Deciphering the universe: German astrophysicist Reinhard Genzel bagged the Balzan Prize for outstanding scientific achievement this year. He tells Swiss News about his fascinating work.

AuteurHeddema, Renske
Fonction Feature

The International Balzan Foundation based in Zurich awards prestigious prizes for outstanding scientific achievements. This year, the German astrophysicist Reinhard Genzel was one among the tour laureates who received the Balzan Prize--worth a million Swiss francs--for his cutting-edge work in infrared astronomy, including evidence of a massive black hole in the centre of the Milky Way.

The award-distributing ceremony was held at the Federal Parliament Buildings in Bern this time. Swiss federal councillor Ruth Metzler handed over the prizes to the winners.

Professor Genzel tells us about his fascination with research, touching the edges of the universe.

Swiss News: You study the secrets of the galaxy. Did science fiction interest you as a child?

Reinhard Genzel: No, it was the excitement of physics, which my father transferred to me, that inspired me. Initially, I wanted to become an archaeologist. Archaeology really was my first love. But then my father opened the world of science to me. He was a hardcore experimentalist, working as a physicist for the Max Planck Society, just as I do now. From the beginning, he was more a teacher to me than my teachers at school. We did experiments together at home; he helped me build equipment to look at spectra of gases and so on. I obviously also got the chance to go into his laboratory and see how experimental physics was done. I found that all very exciting. Later on, in choosing my field of science, my dad gave me invaluable advice.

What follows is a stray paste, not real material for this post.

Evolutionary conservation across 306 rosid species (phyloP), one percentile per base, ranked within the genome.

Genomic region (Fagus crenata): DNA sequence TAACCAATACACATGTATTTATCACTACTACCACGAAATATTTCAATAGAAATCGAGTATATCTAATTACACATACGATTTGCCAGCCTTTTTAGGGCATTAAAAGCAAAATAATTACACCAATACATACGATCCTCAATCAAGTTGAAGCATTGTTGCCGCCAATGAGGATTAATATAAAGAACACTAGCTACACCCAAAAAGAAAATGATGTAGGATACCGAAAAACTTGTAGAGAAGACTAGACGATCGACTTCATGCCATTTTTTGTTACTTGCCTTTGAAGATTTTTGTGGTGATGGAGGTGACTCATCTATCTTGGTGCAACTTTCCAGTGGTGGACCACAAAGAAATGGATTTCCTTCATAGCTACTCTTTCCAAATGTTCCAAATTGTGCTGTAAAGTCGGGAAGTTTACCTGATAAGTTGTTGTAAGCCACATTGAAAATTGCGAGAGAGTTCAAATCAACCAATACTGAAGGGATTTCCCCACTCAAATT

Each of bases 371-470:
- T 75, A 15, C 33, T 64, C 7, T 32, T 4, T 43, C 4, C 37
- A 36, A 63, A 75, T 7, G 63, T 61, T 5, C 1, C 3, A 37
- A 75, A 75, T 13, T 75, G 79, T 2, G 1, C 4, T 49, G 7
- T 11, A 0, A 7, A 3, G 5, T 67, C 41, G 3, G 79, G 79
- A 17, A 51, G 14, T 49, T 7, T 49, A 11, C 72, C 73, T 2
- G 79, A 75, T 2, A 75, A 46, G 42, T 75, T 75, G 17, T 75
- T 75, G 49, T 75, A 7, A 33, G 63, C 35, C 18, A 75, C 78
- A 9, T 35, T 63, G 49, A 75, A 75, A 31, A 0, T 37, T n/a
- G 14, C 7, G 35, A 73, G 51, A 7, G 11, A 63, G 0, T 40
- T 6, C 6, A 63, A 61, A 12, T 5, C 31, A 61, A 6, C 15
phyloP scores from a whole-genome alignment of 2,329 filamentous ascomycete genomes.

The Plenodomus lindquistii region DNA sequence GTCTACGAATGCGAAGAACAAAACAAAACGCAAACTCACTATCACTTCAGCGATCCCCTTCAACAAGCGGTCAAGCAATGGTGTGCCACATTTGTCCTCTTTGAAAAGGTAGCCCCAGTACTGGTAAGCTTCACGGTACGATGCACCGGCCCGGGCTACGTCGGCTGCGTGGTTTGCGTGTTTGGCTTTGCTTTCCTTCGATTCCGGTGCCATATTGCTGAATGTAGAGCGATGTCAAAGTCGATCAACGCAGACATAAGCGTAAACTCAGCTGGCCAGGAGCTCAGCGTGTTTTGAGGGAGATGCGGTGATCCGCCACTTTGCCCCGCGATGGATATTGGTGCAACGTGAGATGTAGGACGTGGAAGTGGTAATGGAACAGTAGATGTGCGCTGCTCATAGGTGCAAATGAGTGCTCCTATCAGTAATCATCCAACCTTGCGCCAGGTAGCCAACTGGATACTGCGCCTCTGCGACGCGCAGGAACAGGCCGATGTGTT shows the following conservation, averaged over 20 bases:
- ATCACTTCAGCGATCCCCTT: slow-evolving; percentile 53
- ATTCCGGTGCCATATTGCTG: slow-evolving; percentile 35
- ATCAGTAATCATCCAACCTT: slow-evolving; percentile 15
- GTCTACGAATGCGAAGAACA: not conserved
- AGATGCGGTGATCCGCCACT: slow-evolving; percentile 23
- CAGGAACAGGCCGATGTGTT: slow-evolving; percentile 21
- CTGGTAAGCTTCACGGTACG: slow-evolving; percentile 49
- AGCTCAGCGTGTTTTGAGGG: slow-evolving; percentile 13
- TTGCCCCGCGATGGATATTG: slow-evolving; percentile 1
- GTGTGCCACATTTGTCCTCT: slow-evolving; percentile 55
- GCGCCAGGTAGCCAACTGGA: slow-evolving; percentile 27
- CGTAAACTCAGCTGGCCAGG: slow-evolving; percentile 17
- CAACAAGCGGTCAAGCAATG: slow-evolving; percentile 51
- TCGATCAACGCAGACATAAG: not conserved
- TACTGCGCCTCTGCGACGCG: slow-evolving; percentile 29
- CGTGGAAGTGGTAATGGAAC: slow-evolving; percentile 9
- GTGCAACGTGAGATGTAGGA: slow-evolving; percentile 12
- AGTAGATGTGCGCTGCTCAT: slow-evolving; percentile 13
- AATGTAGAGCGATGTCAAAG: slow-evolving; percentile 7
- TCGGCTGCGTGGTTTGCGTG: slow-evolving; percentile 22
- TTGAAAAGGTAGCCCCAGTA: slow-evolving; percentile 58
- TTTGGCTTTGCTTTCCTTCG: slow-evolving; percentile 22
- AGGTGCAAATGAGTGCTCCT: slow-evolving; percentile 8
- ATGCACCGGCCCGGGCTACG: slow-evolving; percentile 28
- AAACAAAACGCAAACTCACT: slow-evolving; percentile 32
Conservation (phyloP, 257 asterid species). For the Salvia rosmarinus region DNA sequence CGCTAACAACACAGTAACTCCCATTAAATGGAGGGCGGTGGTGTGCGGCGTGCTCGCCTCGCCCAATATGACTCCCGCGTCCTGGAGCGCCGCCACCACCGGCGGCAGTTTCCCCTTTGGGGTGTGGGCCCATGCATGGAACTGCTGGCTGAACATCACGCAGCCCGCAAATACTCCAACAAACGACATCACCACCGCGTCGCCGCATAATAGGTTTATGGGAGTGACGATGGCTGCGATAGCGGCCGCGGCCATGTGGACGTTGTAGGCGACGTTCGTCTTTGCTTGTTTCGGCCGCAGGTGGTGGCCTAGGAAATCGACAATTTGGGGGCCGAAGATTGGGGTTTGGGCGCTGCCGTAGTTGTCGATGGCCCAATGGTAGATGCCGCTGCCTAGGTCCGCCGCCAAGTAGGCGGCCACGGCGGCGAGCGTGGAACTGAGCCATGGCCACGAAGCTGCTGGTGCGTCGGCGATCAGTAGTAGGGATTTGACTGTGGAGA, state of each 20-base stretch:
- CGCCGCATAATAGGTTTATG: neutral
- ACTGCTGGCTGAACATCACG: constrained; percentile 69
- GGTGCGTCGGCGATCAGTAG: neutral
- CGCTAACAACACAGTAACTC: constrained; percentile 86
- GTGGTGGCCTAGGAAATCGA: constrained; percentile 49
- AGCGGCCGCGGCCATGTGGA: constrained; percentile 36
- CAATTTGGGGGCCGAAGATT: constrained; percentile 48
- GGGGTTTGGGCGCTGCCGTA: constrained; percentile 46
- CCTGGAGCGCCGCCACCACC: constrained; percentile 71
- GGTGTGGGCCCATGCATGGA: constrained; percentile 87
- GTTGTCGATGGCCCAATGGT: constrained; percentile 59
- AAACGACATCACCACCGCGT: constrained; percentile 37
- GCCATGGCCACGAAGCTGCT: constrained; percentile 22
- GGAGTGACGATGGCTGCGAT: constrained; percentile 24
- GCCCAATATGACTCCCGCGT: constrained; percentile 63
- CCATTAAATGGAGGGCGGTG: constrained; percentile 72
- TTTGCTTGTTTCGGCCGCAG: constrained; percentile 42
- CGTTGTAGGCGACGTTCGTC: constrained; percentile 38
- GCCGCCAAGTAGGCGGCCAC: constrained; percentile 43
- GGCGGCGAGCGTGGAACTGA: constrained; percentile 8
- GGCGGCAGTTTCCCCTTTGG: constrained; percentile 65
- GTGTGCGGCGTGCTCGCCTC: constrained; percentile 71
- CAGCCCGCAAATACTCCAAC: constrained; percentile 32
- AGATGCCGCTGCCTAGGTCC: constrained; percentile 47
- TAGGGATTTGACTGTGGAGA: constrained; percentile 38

What was the status of astronomy when you started your career?

Germany had little to contribute to physical astronomy--if you exclude the counting of stars, which bad been practiced on a large scale in the 19th century.

When I graduated, the Max Planck Institute had just been founded and a 100-metre tall telescope in the Eiffel Mountains--the largest in the world--had just started operations. It opened up new areas (as it) had great sensitivity, and allowed greater precision in observation. The telescope helped us determine molecules in interstellar space, where it is cold and dust particles absorb radiation.

We operated this telescope in conjunction with others in Russia and the US. In radio astronomy, you can lake telescopes that are far apart and simulate a telescope that is gigantic in dimensions.

In doing so, we created an incredible resolution, actually resolving the structures of molecules in outer space. It was a period of tremendous opportunities. Later I got...

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